Green’s Dictionary of Slang

hay burner n.1

[the animal’s food]

1. (Aus./US) a horse.

[US]Van Loan ‘Eliphaz, Late Fairfax’ in Old Man Curry 153: An argument to excuse yourself for shipping that [...] hay burner around the country.
[US]S. Young Encaustics 2: You don’t know what’s on, whether he’ll swack or not, and whether he’ll bring a son-chariot or a hay-burner—. [Ibid.] 4: You’d know a hay-burner was a horse.
[Aus]Queensland Figaro (Brisbane) 1 June 5/2: Back in the days of the hay burners, if one family on the street got a horse, all the rest of them didn’t think they had to have one too.
[Aus]Referee (Sydney) 26 Oct. 3/1: The longest odds I have seen quoted on a horse in years were 1000 to 1 against a hay-burner named Simple Singer in a claiming race at Belmont.
[US]J.H. O’Hara Pal Joey 39: Time is getting short Charley says before the hay-burners stop running at Hialeah.
[US]W.L. Gresham Nightmare Alley (1947) 259: I’ve got to get the roll down on that hay-burner in the third.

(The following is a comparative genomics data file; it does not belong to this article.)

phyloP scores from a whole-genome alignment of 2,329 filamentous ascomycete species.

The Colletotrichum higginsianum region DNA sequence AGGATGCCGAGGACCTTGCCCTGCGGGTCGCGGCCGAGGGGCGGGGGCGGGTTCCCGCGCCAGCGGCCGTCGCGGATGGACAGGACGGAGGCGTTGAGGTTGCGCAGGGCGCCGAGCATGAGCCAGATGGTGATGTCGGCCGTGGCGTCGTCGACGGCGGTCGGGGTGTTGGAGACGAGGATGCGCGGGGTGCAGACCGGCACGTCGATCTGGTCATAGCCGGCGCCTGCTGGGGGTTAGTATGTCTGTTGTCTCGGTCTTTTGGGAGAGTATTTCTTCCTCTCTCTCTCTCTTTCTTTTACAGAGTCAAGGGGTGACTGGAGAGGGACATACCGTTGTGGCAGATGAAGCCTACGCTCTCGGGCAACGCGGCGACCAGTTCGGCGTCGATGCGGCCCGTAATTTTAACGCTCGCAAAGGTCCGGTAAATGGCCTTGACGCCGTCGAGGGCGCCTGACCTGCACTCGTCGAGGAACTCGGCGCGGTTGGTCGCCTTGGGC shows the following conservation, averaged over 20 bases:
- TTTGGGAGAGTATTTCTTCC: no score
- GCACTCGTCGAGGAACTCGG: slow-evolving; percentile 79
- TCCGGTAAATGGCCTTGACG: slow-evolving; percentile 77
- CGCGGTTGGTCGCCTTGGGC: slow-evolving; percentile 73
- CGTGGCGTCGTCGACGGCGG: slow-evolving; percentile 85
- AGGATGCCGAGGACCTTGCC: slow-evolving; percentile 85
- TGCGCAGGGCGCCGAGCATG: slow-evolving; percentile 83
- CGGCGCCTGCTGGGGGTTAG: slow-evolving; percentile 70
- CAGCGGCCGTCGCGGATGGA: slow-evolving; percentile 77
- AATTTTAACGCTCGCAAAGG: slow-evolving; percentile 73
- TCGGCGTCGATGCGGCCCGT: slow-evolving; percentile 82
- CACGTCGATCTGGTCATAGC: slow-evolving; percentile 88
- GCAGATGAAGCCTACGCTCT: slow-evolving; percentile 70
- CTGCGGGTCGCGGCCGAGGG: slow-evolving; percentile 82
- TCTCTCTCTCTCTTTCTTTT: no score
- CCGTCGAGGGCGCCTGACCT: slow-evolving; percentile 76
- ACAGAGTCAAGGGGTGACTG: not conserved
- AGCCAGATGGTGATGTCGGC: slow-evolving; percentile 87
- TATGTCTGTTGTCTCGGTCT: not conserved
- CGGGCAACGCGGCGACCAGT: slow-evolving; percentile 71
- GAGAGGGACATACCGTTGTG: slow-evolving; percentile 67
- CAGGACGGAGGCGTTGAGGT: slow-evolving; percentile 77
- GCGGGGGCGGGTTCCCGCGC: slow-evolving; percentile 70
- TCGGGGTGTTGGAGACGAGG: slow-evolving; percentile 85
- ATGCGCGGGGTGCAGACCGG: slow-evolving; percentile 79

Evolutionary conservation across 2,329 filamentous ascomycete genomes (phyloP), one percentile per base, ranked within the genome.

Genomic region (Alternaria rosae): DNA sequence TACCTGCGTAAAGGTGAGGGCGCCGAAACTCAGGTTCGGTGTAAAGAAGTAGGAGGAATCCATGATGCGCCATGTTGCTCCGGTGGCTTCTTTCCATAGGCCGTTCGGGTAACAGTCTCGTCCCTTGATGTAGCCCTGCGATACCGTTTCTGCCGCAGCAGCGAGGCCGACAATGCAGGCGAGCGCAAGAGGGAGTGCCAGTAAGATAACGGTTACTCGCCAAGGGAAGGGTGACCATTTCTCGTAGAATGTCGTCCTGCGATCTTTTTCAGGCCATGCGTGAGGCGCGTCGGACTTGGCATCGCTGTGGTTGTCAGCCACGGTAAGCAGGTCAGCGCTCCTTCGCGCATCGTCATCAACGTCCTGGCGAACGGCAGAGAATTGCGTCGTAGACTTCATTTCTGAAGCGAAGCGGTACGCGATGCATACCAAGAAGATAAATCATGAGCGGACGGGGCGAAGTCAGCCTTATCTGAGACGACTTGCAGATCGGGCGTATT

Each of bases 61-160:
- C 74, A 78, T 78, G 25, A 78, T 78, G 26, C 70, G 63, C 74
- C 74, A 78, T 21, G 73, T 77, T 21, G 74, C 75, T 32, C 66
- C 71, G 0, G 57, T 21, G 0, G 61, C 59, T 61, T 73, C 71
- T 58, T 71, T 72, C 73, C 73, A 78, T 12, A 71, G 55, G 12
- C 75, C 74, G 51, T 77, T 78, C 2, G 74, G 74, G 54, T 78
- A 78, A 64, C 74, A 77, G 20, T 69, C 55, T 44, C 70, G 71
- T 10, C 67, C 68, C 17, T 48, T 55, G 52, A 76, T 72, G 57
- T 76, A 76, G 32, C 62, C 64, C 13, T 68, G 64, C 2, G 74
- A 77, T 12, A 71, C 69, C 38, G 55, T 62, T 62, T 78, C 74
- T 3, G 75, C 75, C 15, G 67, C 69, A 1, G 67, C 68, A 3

[US]Ragen & Finston World’s Toughest Prison 803: hay burner – A horse.
[Aus]J. Wynnum I’m a Jack, All Right 90: He got off, led his horse through [the gate] [...] when the hay-burner gave a buit of a whinny and dropped down dead.
W. Moxham Apprentice (1991) 31: ‘I reckon His Honour has three hay-burners in work. No hope of paying for their feed far as I can see’.
[Aus]J. Dingwall Sun. Too Far Away 93: Come on you bloody hayburner, come on!
[WI]R. Baker Growing Up 72: Barney Google was a comic strip character and Sparkplug was his racehorse, a stolid square-cut hay burner to whom Barney was devoted.
S. Thorne Battler 69: In partnership, Dan and Big Arthur had owned a succession of ‘chasehorses’ (horses that usually chased the field) and much of the profits from their various ‘sidelines’ was lost on these hayburners.
[Aus]J. Byrell Lairs, Urgers & Coat-Tuggers 29: However, his intrepidness with the bookies was not matched by his choice of winning-type hayburners.
J. James et al. People and the Earth 52: Before the invention of planes, cars, and buses, the preferred way to travel was a ‘hay burner’.

2. a cheap automobile.

[N.C. Green Story of the Galveston Flood 173: The track was so covered with mud and grass that it was exceedingly difficult for the ‘hay-burner’ motor to propel the car].
[US]DN V 114: hay-burner, n. [...] 3. A cheap automobile.

3. (US) a Western film.

W. Tucker Dove 35: ‘What is a hay-burner?’ Elizabeth interrupted. ‘A horse opera,’ Horne provided. ‘An oater, a Western.’ [DA].